• The Budget affects the health of South Africa’s economy in a number of ways. It decreases wasteful government expenditure, clamps down on corruption, and will not harm economic growth. Increasing revenue through a modest rise in personal income taxes, for example, will not harm growth.
• Treasury has generally made good calls in terms of where to cut expenditure and where to boost revenue so as not to jeopardise future growth.
• It is likely that the steps to decrease government expenditure taken in the Budget will be viewed favourably by investors, because they help bring public debt under control and prevent interest payments from crowding out government spending on important contributors to future growth.
About Dr Iraj Abedian
Iraj Abedian is the founder and Chief Executive of Pan-African Capital Holdings (Pty) Ltd. He was professor of economics at the University of Cape Town, before entering the business sector in 2000. He obtained his BA (Honours) and MA in Economics from University of Cape Town (UCT). He received his PhD in Economics from Simon Fraser University in Canada in 1993. He has served as a consultant on economic policy issues to public and private sector organizations in South Africa as well as internationally. His involvement in policy development in South Africa includes: The Transformation of the Development Bank of Southern Africa (1995), the RDP White Paper (1995), Growth, Employment and Redistribution (GEAR 1996), Medium Term Expenditure Framework (MTEF 1997/98), the Presidential Review Commission (PRC 1997/98, membership of the President’s Economic Advisory Panel 2006-2009 and Economic Advisor to Minister of Mineral Resources of SA Government (Feb. 2010 to July 2012).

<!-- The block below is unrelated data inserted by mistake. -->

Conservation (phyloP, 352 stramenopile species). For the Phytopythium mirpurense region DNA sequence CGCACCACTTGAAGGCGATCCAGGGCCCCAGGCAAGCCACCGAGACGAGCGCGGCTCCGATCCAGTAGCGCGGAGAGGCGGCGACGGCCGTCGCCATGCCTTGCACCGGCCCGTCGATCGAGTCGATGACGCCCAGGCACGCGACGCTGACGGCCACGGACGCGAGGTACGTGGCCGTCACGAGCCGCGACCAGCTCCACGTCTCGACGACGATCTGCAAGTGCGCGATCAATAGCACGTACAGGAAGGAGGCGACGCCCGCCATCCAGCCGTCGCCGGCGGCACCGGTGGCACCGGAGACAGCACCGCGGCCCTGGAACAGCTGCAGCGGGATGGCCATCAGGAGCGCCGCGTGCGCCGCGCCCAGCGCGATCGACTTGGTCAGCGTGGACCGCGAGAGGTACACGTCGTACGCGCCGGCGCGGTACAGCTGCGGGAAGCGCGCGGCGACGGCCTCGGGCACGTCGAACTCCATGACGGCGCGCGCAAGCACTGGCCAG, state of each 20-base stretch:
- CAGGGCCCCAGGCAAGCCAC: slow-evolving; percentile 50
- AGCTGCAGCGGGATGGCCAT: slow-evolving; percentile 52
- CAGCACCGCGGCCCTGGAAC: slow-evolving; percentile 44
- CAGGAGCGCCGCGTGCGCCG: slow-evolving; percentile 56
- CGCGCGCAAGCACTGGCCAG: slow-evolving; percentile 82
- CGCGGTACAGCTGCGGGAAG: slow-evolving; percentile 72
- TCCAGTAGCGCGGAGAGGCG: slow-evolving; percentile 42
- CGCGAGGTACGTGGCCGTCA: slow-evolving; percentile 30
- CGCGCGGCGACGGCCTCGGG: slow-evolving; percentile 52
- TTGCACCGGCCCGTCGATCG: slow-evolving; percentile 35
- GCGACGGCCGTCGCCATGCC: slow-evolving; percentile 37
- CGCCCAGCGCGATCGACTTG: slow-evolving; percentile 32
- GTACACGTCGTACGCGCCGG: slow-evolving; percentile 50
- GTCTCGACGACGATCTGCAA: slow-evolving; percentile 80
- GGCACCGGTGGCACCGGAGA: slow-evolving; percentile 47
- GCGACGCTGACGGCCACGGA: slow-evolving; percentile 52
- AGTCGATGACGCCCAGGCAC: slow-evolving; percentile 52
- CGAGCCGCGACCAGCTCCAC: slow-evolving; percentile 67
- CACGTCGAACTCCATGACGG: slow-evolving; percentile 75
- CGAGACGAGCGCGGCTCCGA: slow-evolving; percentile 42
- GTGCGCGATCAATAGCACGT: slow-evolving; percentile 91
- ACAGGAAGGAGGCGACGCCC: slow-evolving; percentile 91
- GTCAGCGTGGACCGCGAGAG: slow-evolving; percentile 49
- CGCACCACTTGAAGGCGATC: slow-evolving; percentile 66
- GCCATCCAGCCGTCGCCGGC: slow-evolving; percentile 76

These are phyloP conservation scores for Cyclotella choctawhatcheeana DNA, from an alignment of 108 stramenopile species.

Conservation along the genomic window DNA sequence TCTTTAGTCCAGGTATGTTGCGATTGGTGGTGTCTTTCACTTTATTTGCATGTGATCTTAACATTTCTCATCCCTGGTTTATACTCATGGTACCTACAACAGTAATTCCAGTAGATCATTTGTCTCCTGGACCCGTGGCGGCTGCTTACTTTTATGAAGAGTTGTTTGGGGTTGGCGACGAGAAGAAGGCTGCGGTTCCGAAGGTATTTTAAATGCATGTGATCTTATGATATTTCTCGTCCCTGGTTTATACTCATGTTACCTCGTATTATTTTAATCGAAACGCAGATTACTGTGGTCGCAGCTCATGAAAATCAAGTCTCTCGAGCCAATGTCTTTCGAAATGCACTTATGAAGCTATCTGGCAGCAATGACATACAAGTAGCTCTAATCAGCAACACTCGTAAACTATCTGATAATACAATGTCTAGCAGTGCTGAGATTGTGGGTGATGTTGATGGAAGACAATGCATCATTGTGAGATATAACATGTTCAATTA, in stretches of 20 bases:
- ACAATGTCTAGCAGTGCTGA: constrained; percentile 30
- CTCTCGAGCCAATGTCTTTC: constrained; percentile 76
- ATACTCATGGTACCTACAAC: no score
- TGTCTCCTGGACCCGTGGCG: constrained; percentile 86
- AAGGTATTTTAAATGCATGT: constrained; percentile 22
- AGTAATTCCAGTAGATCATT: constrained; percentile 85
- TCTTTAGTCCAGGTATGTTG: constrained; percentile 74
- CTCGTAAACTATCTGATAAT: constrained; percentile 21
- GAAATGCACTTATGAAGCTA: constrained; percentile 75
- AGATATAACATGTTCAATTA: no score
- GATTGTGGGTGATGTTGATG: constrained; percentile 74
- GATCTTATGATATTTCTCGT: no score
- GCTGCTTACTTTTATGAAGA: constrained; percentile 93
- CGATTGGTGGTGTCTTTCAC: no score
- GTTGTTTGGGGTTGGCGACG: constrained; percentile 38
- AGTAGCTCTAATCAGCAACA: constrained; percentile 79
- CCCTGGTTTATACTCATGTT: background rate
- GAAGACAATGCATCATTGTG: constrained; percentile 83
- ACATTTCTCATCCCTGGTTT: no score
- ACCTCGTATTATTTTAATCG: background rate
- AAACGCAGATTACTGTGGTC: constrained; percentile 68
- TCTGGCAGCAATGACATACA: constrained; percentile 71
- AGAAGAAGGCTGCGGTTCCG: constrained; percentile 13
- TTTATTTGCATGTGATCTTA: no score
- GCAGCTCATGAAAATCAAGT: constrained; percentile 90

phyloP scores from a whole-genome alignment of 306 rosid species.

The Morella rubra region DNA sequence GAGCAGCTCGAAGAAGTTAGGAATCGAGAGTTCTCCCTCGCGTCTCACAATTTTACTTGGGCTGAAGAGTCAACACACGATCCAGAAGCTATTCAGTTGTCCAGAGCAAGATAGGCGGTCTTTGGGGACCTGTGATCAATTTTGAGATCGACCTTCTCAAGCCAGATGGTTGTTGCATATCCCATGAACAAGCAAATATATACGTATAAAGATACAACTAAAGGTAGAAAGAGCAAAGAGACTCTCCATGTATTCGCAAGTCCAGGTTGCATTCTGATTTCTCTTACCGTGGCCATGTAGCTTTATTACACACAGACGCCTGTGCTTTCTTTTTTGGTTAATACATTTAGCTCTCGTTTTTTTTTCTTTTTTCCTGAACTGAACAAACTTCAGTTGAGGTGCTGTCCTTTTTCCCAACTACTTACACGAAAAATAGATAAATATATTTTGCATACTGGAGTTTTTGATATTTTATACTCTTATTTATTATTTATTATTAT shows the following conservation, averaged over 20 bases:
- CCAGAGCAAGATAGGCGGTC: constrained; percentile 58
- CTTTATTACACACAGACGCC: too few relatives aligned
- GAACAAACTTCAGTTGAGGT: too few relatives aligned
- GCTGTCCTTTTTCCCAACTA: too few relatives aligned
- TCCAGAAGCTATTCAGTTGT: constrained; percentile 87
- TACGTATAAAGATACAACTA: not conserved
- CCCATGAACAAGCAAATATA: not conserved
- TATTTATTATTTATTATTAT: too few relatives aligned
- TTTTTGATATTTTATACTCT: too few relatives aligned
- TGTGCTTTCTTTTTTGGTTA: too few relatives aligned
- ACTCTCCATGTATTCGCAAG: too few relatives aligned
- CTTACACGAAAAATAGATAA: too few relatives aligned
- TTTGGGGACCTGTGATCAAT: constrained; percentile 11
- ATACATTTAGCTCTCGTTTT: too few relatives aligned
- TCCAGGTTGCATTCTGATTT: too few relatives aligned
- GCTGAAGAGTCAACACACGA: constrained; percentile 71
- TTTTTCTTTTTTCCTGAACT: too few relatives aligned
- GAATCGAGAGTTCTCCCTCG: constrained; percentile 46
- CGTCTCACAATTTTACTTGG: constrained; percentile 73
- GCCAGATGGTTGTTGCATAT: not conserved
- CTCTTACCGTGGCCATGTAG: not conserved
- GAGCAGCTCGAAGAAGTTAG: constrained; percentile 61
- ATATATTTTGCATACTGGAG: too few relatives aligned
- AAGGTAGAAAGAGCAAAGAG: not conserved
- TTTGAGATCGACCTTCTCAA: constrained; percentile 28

He is a prolific researcher and has written numerous articles and co-authored books such as:
• Economic Growth in South Africa (Oxford University Press, 1992)
• Transformation in Action: Budgeting for Health Service Delivery (UCT Press, 1998)
• Economics of Tobacco Control; Towards an Optimal Policy Mix (SAMA Press, 1998)
• Economic Globalization and Fiscal Policy (Oxford University Press, 1998)
• “Intergenerational Equity in South Africa”, Transformation Audit 2013, Institution for Justice and Reconciliation, February 2014.
During September to December 1999, Dr Abedian was based at the IMF, Washington D.C., working on issues related to fiscal vulnerability assessment. In January 2000 he joined The Standard Bank Group at their head office in Johannesburg as Group Chief Economist. He was appointed Director and Group Economist in April 2000, and was a member of the Standard Bank Group EXCO. From June 2003 to August 2004, he was an economic columnist for SOWETAN; a Johannesburg-based daily newspaper. In 2003, Association of Black Securities and Investment Professionals (ABSIP) awarded him the title of “Top Economist of the Year”. As of March 2014, he is an Honorary Professor of Economics at Graduate School of Business, Nelson Mandela Metropolitan University, Port Elizabeth and serves the following organizations and companies:
• Chairman of the Board: Bigen Africa (Pty) Ltd (April 2009 to date)
• Member of the Board of Directors of Munich Re of Africa. (2005 to date)
• Member of Board of Capital Fund Ltd (May 2011 to date)
• Member of the Advisory Board of the Auditor General of the SA Government.(2006 to date)
• A Trustee of the Global Legacy Trust (2014)